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Microsoft to acquire Activision Blizzard, video game company accused of creating a 'breeding ground for harassment'

Activision Blizzard, the famed video game company that has been grappling with allegations of sexual harassment, is set to be acquired by Microsoft. 

Microsoft confirmed Tuesday it will acquire the publisher behind hit games like World of WarcraftCall of Duty, and Overwatch in a deal valued at $68.7 billion. Activision Blizzard CEO Bobby Kotick will continue in his role at the head of the company, the announcement said. 

The acquisition comes after Activision Blizzard was hit with a bombshell lawsuit by the California Department of Fair Employment and Housing last year, which alleged the company created a "breeding ground for harassment and discrimination." According to the lawsuit, female employees "almost universally confirmed" that working for Activision Blizzard "was akin to working in a frat house, which invariably involved male employees drinking and subjecting female employees to sexual harassment with no repercussion." 

Activision Blizzard denied the lawsuit's claims, but in July, current and former employees criticized the company's response, which they said "creates a company atmosphere that disbelieves victims." In November, The Wall Street Journal reported that Kotick knew about sexual misconduct allegations at the company for years. Activision Blizzard has fired or pushed out over three dozen employees since July, according to the Journal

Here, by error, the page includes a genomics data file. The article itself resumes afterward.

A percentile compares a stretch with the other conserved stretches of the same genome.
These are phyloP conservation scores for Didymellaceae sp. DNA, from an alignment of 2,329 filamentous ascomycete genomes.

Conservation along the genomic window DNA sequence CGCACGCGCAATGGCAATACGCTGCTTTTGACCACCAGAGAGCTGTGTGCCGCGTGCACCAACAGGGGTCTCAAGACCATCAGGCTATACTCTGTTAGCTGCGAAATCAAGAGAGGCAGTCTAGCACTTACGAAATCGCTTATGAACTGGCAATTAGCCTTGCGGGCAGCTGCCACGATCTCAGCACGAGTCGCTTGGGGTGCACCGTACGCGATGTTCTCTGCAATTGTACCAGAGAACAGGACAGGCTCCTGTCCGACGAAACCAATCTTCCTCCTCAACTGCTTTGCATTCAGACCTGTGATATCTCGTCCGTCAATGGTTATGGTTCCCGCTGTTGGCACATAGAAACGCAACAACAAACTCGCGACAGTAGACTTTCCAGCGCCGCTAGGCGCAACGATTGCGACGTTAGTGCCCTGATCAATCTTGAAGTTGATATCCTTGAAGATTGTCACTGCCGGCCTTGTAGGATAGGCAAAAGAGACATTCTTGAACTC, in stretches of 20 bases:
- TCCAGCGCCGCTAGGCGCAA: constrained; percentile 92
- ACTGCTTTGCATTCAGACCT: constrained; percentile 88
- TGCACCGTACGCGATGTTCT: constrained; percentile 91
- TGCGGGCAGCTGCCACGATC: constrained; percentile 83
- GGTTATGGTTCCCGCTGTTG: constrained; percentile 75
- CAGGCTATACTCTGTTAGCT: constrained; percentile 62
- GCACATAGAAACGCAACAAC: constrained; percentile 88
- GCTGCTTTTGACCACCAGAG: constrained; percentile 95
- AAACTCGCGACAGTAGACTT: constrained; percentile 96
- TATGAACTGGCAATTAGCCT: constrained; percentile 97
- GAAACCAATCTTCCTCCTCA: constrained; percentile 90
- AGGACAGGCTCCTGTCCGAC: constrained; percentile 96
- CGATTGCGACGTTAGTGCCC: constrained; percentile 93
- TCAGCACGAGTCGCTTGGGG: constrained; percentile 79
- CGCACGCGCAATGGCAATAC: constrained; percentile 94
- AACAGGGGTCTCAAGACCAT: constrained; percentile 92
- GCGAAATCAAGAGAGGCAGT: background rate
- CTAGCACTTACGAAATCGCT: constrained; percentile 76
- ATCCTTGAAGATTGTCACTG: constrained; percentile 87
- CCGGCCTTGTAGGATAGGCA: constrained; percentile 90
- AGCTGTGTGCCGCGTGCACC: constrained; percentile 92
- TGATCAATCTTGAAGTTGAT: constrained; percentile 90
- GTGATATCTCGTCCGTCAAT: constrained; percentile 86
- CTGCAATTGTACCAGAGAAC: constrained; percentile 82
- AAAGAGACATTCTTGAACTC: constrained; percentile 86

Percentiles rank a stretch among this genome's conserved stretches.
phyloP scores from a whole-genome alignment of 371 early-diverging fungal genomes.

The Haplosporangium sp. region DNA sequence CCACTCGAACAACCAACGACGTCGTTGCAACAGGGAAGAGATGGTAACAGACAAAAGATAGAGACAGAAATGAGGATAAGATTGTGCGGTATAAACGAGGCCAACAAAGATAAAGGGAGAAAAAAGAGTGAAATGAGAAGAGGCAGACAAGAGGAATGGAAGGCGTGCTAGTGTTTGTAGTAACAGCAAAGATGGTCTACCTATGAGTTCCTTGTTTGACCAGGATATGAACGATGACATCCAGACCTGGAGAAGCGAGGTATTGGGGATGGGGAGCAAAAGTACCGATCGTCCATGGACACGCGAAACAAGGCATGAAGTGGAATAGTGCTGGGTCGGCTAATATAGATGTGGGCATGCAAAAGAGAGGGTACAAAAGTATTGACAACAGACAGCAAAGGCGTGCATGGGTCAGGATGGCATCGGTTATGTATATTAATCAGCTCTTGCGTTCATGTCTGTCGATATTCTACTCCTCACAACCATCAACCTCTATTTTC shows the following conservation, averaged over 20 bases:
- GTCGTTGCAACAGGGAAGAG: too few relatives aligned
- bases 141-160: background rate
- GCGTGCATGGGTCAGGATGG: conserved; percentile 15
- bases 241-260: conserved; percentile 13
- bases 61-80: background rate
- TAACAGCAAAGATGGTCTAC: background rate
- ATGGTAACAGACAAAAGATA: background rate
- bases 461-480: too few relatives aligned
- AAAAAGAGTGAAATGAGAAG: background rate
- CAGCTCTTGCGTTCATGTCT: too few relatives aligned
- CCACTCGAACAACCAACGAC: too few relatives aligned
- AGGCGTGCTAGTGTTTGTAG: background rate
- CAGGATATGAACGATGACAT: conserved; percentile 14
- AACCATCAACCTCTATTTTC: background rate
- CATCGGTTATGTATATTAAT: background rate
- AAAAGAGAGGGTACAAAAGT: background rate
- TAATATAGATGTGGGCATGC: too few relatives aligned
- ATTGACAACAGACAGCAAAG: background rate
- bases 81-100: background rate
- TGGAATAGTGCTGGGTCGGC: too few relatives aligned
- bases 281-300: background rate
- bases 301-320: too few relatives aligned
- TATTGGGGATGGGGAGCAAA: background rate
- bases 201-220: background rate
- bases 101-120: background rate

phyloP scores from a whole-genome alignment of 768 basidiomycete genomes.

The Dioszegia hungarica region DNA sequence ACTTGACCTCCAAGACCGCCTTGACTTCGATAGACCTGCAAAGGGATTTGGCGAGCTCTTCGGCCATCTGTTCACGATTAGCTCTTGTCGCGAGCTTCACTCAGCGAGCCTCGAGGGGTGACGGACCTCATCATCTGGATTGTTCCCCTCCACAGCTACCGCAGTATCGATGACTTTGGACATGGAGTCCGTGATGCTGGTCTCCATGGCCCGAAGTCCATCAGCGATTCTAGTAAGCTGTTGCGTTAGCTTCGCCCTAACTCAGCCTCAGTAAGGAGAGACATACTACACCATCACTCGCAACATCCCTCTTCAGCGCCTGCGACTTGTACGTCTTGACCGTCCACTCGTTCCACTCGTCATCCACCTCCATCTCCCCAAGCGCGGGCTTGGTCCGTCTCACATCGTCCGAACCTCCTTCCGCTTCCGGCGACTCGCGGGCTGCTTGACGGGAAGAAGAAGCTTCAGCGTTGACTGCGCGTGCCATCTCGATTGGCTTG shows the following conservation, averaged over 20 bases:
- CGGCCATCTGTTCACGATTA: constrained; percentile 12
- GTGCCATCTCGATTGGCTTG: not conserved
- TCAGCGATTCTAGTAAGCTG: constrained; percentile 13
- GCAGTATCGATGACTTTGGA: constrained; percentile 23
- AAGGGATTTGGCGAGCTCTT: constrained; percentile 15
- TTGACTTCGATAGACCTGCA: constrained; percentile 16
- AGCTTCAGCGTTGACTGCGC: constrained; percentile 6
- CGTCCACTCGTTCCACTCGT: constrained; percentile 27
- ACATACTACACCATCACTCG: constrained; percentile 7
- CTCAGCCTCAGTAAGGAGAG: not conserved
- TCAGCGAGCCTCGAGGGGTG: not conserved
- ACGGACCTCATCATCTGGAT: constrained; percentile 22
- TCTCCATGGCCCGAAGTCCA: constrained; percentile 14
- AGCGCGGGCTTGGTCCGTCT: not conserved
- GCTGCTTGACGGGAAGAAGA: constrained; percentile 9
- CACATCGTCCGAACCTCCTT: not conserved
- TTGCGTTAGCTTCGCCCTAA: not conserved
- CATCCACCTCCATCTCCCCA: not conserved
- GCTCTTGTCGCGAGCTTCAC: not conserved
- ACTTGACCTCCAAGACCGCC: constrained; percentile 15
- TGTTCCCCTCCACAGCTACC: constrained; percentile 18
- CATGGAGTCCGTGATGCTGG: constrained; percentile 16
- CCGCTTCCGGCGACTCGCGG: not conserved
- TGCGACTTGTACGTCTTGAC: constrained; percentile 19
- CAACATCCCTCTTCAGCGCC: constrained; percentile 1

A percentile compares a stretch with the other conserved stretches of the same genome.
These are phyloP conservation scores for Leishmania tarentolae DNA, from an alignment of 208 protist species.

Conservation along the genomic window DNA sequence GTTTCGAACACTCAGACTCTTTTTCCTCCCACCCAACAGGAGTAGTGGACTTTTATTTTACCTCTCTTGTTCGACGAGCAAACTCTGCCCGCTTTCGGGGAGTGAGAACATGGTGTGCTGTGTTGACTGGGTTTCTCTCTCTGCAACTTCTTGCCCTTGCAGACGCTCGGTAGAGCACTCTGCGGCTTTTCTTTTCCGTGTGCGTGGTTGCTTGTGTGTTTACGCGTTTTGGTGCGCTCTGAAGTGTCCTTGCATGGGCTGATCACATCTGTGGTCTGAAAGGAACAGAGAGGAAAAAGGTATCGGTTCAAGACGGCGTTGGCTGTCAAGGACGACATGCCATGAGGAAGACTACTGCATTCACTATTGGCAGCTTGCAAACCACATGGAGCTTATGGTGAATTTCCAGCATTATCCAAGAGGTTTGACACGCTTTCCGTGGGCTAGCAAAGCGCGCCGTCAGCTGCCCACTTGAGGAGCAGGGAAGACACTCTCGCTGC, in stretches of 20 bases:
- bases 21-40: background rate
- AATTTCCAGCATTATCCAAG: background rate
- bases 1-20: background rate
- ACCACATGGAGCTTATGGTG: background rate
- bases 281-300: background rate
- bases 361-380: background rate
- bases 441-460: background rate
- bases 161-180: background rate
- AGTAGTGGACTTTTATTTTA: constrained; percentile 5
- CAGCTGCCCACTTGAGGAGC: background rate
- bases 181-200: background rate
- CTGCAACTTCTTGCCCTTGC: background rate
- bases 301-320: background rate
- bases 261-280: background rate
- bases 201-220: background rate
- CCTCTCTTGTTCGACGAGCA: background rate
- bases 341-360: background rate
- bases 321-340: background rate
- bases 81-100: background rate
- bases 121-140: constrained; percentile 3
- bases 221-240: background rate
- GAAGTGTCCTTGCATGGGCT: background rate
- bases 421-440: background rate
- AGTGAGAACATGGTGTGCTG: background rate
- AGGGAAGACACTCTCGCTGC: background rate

Microsoft said Tuesday the acquisition of Activision Blizzard will help ​​bolster the portfolio of games offered on Game Pass, the Netflix-like subscription service that has become a major priority for the company. In 2020, Microsoft announced it would acquire Bethesda, the company behind the hit Fallout and The Elder Scrolls games, for $7.5 billion in what was at the time its largest video game purchase ever.

Microsoft noted that after the Activision Blizzard deal closes, it will "become the world's third-largest gaming company by revenue" after Tencent and Sony. Microsoft Gaming CEO Phil Spencer said, "We're looking forward to extending our culture of proactive inclusion to the great teams across Activision Blizzard."